… a rescued loggerhead sea turtle named after President Barack Obama was released on July 4 after being held in rehab since January 19, the day before President Obama’s inauguration.
…fish are getting bigger ears. And not to hear better, either. Ocean acidification is causing larger otoliths (a structure in the inner ear) in the larvae of white sea bass. Basically, it’s as if the fish are experiencing vertigo all day long.
Do me a favor and try this: stay where you are and click your tongue against the roof of your mouth. Now walk somewhere else, and click your tongue again. Can you hear a difference? Congratulations, you’re on your way to learning how to echolocate! Whales and dolphins use echolocation to navigate and locate objects in the dark ocean. According to acoustic experts in Spain, people can use tongue clicks to “see” things by listening to the way the noise reverberates off its surroundings. All you have to do is recognize changes in your tongue clicks based on what is around you. Apparently, two hours per day for a couple of weeks is enough to determine if something is in front of you, and it takes a couple more weeks to differentiate between a tree and pavement. The most ideal sound is the “palate click” where you place the tip of your tongue on the roof of your mouth just behind your teeth and quickly move your tongue backwards.
If you’re like me, fireworks are always the highlight of the Fourth of July weekend. You stare up in awe at these massive explosions of color, and when it’s over, you always wish for more. However, this July 4, especially if you plan to watch fireworks in Florida, be aware of the effects that you may be having on nesting sea turtles and coral reefs.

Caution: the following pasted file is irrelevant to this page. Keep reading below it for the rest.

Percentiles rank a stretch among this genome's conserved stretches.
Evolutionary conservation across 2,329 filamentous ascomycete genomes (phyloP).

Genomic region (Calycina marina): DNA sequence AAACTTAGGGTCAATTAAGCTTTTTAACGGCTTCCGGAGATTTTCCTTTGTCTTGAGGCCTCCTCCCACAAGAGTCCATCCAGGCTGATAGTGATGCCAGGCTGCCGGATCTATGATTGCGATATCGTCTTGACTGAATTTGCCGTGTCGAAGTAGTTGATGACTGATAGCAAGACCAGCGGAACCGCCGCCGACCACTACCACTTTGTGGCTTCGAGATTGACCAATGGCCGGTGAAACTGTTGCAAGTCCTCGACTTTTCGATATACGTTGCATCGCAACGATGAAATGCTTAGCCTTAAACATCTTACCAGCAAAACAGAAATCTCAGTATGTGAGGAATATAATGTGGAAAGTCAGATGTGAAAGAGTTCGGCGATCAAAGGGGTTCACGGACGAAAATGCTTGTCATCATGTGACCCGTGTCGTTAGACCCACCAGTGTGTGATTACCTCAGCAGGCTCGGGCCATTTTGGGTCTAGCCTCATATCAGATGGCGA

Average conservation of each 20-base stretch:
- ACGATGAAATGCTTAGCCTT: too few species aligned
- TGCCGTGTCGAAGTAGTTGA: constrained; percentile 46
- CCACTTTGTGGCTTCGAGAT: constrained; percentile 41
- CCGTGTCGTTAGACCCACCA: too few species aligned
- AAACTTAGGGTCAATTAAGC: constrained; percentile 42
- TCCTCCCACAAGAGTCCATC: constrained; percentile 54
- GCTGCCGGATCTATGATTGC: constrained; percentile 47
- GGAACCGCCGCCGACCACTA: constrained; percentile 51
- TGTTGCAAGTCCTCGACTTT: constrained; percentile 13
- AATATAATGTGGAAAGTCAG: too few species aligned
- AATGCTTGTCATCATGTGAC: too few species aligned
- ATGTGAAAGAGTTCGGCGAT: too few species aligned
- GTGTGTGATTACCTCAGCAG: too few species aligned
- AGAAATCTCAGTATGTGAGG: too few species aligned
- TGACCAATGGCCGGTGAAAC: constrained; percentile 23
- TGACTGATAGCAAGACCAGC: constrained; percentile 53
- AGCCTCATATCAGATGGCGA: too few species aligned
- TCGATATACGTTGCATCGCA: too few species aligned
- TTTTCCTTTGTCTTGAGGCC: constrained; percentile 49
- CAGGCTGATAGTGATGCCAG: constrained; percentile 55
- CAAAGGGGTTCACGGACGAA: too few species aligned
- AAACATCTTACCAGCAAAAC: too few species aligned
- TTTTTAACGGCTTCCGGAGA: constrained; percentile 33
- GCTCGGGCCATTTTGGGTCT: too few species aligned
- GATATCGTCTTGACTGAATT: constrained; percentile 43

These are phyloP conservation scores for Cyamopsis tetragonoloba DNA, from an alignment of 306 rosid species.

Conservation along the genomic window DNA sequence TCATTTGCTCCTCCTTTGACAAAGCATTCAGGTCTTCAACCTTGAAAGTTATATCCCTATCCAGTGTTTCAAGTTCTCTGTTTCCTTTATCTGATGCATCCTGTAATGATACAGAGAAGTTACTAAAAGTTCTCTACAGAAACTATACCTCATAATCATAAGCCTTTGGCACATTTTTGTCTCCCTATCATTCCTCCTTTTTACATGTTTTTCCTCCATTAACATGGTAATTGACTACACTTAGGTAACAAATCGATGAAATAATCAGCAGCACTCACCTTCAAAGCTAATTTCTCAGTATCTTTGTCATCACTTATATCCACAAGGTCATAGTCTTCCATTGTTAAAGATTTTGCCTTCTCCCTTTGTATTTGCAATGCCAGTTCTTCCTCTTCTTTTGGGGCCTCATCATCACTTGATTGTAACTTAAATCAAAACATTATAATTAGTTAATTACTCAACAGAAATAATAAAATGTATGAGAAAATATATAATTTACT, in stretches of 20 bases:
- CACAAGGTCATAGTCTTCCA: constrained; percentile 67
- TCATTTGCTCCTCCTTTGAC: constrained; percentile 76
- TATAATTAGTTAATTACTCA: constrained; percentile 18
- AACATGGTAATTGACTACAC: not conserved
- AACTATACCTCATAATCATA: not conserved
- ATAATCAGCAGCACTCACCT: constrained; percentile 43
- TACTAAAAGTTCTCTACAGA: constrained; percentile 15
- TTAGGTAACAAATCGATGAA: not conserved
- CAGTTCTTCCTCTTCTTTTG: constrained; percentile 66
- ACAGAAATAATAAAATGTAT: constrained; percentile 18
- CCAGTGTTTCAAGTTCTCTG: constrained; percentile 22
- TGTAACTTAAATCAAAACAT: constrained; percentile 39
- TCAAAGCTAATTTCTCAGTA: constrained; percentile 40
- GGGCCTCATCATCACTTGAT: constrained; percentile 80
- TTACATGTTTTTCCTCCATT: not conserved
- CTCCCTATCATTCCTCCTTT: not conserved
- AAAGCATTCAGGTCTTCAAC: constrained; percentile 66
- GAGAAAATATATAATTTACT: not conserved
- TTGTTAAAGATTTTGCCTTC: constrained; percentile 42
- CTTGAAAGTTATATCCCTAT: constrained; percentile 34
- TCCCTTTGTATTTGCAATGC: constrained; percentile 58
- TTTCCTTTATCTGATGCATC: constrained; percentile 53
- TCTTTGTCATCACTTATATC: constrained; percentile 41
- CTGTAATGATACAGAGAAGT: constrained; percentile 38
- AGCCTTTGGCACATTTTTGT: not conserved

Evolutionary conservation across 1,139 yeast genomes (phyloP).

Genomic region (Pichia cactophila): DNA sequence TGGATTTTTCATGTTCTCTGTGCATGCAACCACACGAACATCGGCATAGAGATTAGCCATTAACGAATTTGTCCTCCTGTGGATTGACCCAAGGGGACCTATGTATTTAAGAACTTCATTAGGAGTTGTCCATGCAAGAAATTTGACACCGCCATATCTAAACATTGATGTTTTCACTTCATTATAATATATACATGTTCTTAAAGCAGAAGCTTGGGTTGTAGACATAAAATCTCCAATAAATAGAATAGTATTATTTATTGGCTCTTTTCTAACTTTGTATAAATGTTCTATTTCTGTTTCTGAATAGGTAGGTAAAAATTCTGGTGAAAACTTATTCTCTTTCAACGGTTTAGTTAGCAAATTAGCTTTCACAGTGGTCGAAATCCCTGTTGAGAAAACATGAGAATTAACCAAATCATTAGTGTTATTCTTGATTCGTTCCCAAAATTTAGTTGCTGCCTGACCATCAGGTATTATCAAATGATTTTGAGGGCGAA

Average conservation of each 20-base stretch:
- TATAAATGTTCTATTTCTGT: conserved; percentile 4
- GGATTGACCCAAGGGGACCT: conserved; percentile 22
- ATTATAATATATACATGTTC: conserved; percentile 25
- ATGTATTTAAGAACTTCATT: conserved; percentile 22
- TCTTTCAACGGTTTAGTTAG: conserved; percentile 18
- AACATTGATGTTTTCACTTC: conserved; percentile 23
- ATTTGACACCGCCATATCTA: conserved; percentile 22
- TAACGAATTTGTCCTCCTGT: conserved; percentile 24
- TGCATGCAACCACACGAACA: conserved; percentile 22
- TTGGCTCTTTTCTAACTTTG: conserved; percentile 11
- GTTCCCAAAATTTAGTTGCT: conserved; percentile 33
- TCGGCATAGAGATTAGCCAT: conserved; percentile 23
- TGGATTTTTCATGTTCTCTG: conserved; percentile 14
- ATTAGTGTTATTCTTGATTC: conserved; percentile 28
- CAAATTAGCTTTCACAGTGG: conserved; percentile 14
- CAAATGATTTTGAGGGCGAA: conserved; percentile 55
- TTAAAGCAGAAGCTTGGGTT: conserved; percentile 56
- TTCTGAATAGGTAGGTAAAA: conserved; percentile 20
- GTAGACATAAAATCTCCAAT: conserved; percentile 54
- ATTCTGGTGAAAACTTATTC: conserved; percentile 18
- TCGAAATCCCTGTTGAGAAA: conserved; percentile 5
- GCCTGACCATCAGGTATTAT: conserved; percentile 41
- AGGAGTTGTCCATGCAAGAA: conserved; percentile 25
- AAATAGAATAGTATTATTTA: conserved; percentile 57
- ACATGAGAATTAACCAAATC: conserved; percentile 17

This weekend falls right in the middle of the nesting period for sea turtles, who come up onto the beach to lay their eggs. Sea turtles like dark, quiet beaches, so as I’m sure you can imagine, thousands of people on the beach watching fireworks pose quite a problem for the turtles.
Firework watchers should be careful to properly dispose of garbage; otherwise it may end up in a sea turtle’s stomach. In addition, boaters should be careful of where they anchor their boats, as many times spectators drop their anchors on coral reefs, some of which contain coral species that are protected by the Endangered Species Act.
I’m sure you can remember the first time you saw the movie Jaws. In fact, I bet the theme song is playing in your head right now. Yesterday marked the 35th anniversary of the filming of that infamous July 4 beach scene.
Crowds of bathing suit-clad extras screamed and ran from the water over and over again until the scene was perfect. Yet, here’s the thing: Jaws is a movie. And those extras were simply acting. Because the truth is, despite the ever-present hysteria—see "Sharks as Serial Killers? Try Again”—that beach scene is probably never going to happen to you. And what's more, we're the ones putting sharks in danger of extinction.
Even though shark attacks are publicity magnets, there are many beach activities that are more dangerous than sharks. They include: driving to the beach, drowning, boating accidents, collapsing sand and even getting hit in the head with a coconut. And only 3 of the more than 350 species of sharks are associated with nearly two-thirds of all shark attacks.
So if you’re lucky enough to be on the beach watching fireworks this July 4, declare your freedom from shark fears. Steven Spielberg wouldn’t want you to worry.